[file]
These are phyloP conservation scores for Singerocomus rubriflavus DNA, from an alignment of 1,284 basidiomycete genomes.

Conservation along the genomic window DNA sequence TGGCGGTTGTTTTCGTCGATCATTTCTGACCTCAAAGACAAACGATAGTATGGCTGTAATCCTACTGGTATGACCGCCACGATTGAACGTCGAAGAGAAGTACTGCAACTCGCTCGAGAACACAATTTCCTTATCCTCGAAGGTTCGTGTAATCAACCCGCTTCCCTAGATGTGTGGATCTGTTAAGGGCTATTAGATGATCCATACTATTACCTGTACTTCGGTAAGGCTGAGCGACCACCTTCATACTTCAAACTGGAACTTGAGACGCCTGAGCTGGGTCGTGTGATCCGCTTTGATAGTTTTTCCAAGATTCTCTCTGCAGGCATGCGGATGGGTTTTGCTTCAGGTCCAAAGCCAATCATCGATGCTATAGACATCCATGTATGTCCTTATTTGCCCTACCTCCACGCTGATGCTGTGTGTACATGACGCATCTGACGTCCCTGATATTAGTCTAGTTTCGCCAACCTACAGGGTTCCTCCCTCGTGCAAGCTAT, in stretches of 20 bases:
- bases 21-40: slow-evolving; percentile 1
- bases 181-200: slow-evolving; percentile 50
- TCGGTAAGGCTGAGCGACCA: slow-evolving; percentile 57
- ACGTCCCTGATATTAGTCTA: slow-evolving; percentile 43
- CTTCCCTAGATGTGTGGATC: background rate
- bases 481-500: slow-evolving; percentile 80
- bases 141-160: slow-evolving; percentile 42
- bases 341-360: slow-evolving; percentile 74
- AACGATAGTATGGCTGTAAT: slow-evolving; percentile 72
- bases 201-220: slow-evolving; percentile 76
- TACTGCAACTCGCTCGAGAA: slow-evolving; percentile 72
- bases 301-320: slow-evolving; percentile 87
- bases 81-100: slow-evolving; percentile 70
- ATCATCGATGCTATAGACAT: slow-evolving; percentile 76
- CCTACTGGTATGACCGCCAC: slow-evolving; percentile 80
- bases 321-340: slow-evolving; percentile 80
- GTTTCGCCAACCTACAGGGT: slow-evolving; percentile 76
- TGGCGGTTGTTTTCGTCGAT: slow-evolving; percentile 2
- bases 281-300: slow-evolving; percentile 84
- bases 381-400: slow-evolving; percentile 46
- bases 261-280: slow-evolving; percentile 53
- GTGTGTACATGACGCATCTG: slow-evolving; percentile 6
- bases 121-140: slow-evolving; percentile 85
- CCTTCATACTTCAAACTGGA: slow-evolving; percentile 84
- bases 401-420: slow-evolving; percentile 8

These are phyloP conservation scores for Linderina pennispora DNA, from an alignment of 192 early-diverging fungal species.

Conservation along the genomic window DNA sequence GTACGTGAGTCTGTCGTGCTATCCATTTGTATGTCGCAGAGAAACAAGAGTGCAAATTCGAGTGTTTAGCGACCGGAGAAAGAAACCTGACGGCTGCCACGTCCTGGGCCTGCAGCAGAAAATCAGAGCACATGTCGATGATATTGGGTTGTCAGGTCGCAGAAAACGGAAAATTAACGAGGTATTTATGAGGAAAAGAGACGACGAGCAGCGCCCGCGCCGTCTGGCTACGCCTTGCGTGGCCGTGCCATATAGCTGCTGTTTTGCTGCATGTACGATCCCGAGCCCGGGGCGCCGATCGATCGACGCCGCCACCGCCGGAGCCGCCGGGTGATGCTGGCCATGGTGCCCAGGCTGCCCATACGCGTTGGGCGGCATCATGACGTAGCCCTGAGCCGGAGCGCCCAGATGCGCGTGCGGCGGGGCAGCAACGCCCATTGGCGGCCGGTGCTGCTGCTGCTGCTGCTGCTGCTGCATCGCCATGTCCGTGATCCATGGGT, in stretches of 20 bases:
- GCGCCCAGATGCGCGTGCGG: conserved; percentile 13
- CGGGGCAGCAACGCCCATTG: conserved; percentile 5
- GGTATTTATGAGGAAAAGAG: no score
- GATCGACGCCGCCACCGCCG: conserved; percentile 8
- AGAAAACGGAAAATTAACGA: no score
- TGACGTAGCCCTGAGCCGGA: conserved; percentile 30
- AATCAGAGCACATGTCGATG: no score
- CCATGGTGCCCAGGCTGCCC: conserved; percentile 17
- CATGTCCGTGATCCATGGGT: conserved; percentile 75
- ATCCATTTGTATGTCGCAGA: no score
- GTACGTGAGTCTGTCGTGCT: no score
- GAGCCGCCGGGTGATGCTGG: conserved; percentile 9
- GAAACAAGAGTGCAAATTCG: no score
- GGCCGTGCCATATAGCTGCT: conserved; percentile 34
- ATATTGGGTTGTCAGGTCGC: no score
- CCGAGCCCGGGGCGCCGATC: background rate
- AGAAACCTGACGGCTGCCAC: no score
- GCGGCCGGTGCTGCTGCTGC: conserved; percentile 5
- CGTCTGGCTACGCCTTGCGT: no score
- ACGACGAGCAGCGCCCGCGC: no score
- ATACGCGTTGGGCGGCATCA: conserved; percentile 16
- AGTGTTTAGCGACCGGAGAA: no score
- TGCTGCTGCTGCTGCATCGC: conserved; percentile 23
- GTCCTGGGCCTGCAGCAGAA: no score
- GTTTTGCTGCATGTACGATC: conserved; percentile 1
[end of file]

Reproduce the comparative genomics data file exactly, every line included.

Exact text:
These are phyloP conservation scores for Singerocomus rubriflavus DNA, from an alignment of 1,284 basidiomycete genomes.

Conservation along the genomic window DNA sequence TGGCGGTTGTTTTCGTCGATCATTTCTGACCTCAAAGACAAACGATAGTATGGCTGTAATCCTACTGGTATGACCGCCACGATTGAACGTCGAAGAGAAGTACTGCAACTCGCTCGAGAACACAATTTCCTTATCCTCGAAGGTTCGTGTAATCAACCCGCTTCCCTAGATGTGTGGATCTGTTAAGGGCTATTAGATGATCCATACTATTACCTGTACTTCGGTAAGGCTGAGCGACCACCTTCATACTTCAAACTGGAACTTGAGACGCCTGAGCTGGGTCGTGTGATCCGCTTTGATAGTTTTTCCAAGATTCTCTCTGCAGGCATGCGGATGGGTTTTGCTTCAGGTCCAAAGCCAATCATCGATGCTATAGACATCCATGTATGTCCTTATTTGCCCTACCTCCACGCTGATGCTGTGTGTACATGACGCATCTGACGTCCCTGATATTAGTCTAGTTTCGCCAACCTACAGGGTTCCTCCCTCGTGCAAGCTAT, in stretches of 20 bases:
- bases 21-40: slow-evolving; percentile 1
- bases 181-200: slow-evolving; percentile 50
- TCGGTAAGGCTGAGCGACCA: slow-evolving; percentile 57
- ACGTCCCTGATATTAGTCTA: slow-evolving; percentile 43
- CTTCCCTAGATGTGTGGATC: background rate
- bases 481-500: slow-evolving; percentile 80
- bases 141-160: slow-evolving; percentile 42
- bases 341-360: slow-evolving; percentile 74
- AACGATAGTATGGCTGTAAT: slow-evolving; percentile 72
- bases 201-220: slow-evolving; percentile 76
- TACTGCAACTCGCTCGAGAA: slow-evolving; percentile 72
- bases 301-320: slow-evolving; percentile 87
- bases 81-100: slow-evolving; percentile 70
- ATCATCGATGCTATAGACAT: slow-evolving; percentile 76
- CCTACTGGTATGACCGCCAC: slow-evolving; percentile 80
- bases 321-340: slow-evolving; percentile 80
- GTTTCGCCAACCTACAGGGT: slow-evolving; percentile 76
- TGGCGGTTGTTTTCGTCGAT: slow-evolving; percentile 2
- bases 281-300: slow-evolving; percentile 84
- bases 381-400: slow-evolving; percentile 46
- bases 261-280: slow-evolving; percentile 53
- GTGTGTACATGACGCATCTG: slow-evolving; percentile 6
- bases 121-140: slow-evolving; percentile 85
- CCTTCATACTTCAAACTGGA: slow-evolving; percentile 84
- bases 401-420: slow-evolving; percentile 8

These are phyloP conservation scores for Linderina pennispora DNA, from an alignment of 192 early-diverging fungal species.

Conservation along the genomic window DNA sequence GTACGTGAGTCTGTCGTGCTATCCATTTGTATGTCGCAGAGAAACAAGAGTGCAAATTCGAGTGTTTAGCGACCGGAGAAAGAAACCTGACGGCTGCCACGTCCTGGGCCTGCAGCAGAAAATCAGAGCACATGTCGATGATATTGGGTTGTCAGGTCGCAGAAAACGGAAAATTAACGAGGTATTTATGAGGAAAAGAGACGACGAGCAGCGCCCGCGCCGTCTGGCTACGCCTTGCGTGGCCGTGCCATATAGCTGCTGTTTTGCTGCATGTACGATCCCGAGCCCGGGGCGCCGATCGATCGACGCCGCCACCGCCGGAGCCGCCGGGTGATGCTGGCCATGGTGCCCAGGCTGCCCATACGCGTTGGGCGGCATCATGACGTAGCCCTGAGCCGGAGCGCCCAGATGCGCGTGCGGCGGGGCAGCAACGCCCATTGGCGGCCGGTGCTGCTGCTGCTGCTGCTGCTGCTGCATCGCCATGTCCGTGATCCATGGGT, in stretches of 20 bases:
- GCGCCCAGATGCGCGTGCGG: conserved; percentile 13
- CGGGGCAGCAACGCCCATTG: conserved; percentile 5
- GGTATTTATGAGGAAAAGAG: no score
- GATCGACGCCGCCACCGCCG: conserved; percentile 8
- AGAAAACGGAAAATTAACGA: no score
- TGACGTAGCCCTGAGCCGGA: conserved; percentile 30
- AATCAGAGCACATGTCGATG: no score
- CCATGGTGCCCAGGCTGCCC: conserved; percentile 17
- CATGTCCGTGATCCATGGGT: conserved; percentile 75
- ATCCATTTGTATGTCGCAGA: no score
- GTACGTGAGTCTGTCGTGCT: no score
- GAGCCGCCGGGTGATGCTGG: conserved; percentile 9
- GAAACAAGAGTGCAAATTCG: no score
- GGCCGTGCCATATAGCTGCT: conserved; percentile 34
- ATATTGGGTTGTCAGGTCGC: no score
- CCGAGCCCGGGGCGCCGATC: background rate
- AGAAACCTGACGGCTGCCAC: no score
- GCGGCCGGTGCTGCTGCTGC: conserved; percentile 5
- CGTCTGGCTACGCCTTGCGT: no score
- ACGACGAGCAGCGCCCGCGC: no score
- ATACGCGTTGGGCGGCATCA: conserved; percentile 16
- AGTGTTTAGCGACCGGAGAA: no score
- TGCTGCTGCTGCTGCATCGC: conserved; percentile 23
- GTCCTGGGCCTGCAGCAGAA: no score
- GTTTTGCTGCATGTACGATC: conserved; percentile 1